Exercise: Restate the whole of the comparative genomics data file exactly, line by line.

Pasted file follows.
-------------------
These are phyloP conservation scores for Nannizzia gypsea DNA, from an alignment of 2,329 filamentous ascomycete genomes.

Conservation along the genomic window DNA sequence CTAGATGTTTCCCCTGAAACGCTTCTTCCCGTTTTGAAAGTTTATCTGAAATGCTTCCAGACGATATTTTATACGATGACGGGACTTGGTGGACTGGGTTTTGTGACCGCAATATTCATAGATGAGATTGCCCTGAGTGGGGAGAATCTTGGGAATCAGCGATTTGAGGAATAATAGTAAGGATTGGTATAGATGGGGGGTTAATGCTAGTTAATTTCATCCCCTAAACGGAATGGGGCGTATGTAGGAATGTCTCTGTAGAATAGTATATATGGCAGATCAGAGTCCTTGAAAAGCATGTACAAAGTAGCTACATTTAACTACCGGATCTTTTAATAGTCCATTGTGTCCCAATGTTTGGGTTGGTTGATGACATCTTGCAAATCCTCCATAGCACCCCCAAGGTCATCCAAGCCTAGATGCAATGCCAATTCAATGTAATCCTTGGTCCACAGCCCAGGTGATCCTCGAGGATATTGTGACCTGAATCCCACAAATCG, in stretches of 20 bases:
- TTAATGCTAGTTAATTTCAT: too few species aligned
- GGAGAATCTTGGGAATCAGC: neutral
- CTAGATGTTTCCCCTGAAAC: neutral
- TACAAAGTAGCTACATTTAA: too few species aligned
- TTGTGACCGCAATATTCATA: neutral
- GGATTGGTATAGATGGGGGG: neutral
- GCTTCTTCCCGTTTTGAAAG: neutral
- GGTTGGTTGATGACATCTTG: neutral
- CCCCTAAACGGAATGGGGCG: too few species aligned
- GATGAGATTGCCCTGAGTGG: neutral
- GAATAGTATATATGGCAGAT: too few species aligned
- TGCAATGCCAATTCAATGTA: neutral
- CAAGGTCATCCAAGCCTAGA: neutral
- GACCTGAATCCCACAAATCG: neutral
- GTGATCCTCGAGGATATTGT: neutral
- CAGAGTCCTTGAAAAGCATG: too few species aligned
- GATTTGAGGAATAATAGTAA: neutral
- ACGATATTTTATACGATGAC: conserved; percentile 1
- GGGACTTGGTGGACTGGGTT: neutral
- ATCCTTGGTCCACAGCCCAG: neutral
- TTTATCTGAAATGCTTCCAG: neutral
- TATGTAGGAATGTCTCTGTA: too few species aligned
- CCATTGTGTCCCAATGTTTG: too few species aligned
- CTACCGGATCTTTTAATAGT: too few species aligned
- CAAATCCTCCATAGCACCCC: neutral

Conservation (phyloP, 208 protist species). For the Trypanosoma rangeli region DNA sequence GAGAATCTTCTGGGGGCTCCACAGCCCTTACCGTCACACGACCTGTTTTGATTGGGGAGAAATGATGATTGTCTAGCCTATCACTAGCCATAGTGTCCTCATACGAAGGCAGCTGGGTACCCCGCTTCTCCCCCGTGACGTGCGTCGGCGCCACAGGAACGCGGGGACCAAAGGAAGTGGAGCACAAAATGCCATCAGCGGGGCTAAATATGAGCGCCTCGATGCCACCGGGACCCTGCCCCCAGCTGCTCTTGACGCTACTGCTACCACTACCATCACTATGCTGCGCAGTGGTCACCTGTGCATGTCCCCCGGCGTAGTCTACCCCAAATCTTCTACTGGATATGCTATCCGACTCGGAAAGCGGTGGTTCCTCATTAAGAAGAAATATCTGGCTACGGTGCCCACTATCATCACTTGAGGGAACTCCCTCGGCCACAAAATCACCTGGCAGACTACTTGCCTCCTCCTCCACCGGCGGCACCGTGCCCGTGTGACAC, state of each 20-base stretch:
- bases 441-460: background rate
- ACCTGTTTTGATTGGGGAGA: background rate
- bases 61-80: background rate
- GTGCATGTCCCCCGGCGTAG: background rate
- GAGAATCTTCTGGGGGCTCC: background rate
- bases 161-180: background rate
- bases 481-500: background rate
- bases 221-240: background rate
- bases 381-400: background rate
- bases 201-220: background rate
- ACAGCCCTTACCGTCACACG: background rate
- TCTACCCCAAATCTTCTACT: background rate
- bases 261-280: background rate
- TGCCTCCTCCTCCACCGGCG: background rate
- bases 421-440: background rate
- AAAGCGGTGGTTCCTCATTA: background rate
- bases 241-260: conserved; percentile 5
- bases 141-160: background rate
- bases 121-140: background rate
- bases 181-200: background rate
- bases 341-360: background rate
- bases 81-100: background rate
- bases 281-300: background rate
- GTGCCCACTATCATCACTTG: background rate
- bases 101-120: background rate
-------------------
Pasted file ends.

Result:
These are phyloP conservation scores for Nannizzia gypsea DNA, from an alignment of 2,329 filamentous ascomycete genomes.

Conservation along the genomic window DNA sequence CTAGATGTTTCCCCTGAAACGCTTCTTCCCGTTTTGAAAGTTTATCTGAAATGCTTCCAGACGATATTTTATACGATGACGGGACTTGGTGGACTGGGTTTTGTGACCGCAATATTCATAGATGAGATTGCCCTGAGTGGGGAGAATCTTGGGAATCAGCGATTTGAGGAATAATAGTAAGGATTGGTATAGATGGGGGGTTAATGCTAGTTAATTTCATCCCCTAAACGGAATGGGGCGTATGTAGGAATGTCTCTGTAGAATAGTATATATGGCAGATCAGAGTCCTTGAAAAGCATGTACAAAGTAGCTACATTTAACTACCGGATCTTTTAATAGTCCATTGTGTCCCAATGTTTGGGTTGGTTGATGACATCTTGCAAATCCTCCATAGCACCCCCAAGGTCATCCAAGCCTAGATGCAATGCCAATTCAATGTAATCCTTGGTCCACAGCCCAGGTGATCCTCGAGGATATTGTGACCTGAATCCCACAAATCG, in stretches of 20 bases:
- TTAATGCTAGTTAATTTCAT: too few species aligned
- GGAGAATCTTGGGAATCAGC: neutral
- CTAGATGTTTCCCCTGAAAC: neutral
- TACAAAGTAGCTACATTTAA: too few species aligned
- TTGTGACCGCAATATTCATA: neutral
- GGATTGGTATAGATGGGGGG: neutral
- GCTTCTTCCCGTTTTGAAAG: neutral
- GGTTGGTTGATGACATCTTG: neutral
- CCCCTAAACGGAATGGGGCG: too few species aligned
- GATGAGATTGCCCTGAGTGG: neutral
- GAATAGTATATATGGCAGAT: too few species aligned
- TGCAATGCCAATTCAATGTA: neutral
- CAAGGTCATCCAAGCCTAGA: neutral
- GACCTGAATCCCACAAATCG: neutral
- GTGATCCTCGAGGATATTGT: neutral
- CAGAGTCCTTGAAAAGCATG: too few species aligned
- GATTTGAGGAATAATAGTAA: neutral
- ACGATATTTTATACGATGAC: conserved; percentile 1
- GGGACTTGGTGGACTGGGTT: neutral
- ATCCTTGGTCCACAGCCCAG: neutral
- TTTATCTGAAATGCTTCCAG: neutral
- TATGTAGGAATGTCTCTGTA: too few species aligned
- CCATTGTGTCCCAATGTTTG: too few species aligned
- CTACCGGATCTTTTAATAGT: too few species aligned
- CAAATCCTCCATAGCACCCC: neutral

Conservation (phyloP, 208 protist species). For the Trypanosoma rangeli region DNA sequence GAGAATCTTCTGGGGGCTCCACAGCCCTTACCGTCACACGACCTGTTTTGATTGGGGAGAAATGATGATTGTCTAGCCTATCACTAGCCATAGTGTCCTCATACGAAGGCAGCTGGGTACCCCGCTTCTCCCCCGTGACGTGCGTCGGCGCCACAGGAACGCGGGGACCAAAGGAAGTGGAGCACAAAATGCCATCAGCGGGGCTAAATATGAGCGCCTCGATGCCACCGGGACCCTGCCCCCAGCTGCTCTTGACGCTACTGCTACCACTACCATCACTATGCTGCGCAGTGGTCACCTGTGCATGTCCCCCGGCGTAGTCTACCCCAAATCTTCTACTGGATATGCTATCCGACTCGGAAAGCGGTGGTTCCTCATTAAGAAGAAATATCTGGCTACGGTGCCCACTATCATCACTTGAGGGAACTCCCTCGGCCACAAAATCACCTGGCAGACTACTTGCCTCCTCCTCCACCGGCGGCACCGTGCCCGTGTGACAC, state of each 20-base stretch:
- bases 441-460: background rate
- ACCTGTTTTGATTGGGGAGA: background rate
- bases 61-80: background rate
- GTGCATGTCCCCCGGCGTAG: background rate
- GAGAATCTTCTGGGGGCTCC: background rate
- bases 161-180: background rate
- bases 481-500: background rate
- bases 221-240: background rate
- bases 381-400: background rate
- bases 201-220: background rate
- ACAGCCCTTACCGTCACACG: background rate
- TCTACCCCAAATCTTCTACT: background rate
- bases 261-280: background rate
- TGCCTCCTCCTCCACCGGCG: background rate
- bases 421-440: background rate
- AAAGCGGTGGTTCCTCATTA: background rate
- bases 241-260: conserved; percentile 5
- bases 141-160: background rate
- bases 121-140: background rate
- bases 181-200: background rate
- bases 341-360: background rate
- bases 81-100: background rate
- bases 281-300: background rate
- GTGCCCACTATCATCACTTG: background rate
- bases 101-120: background rate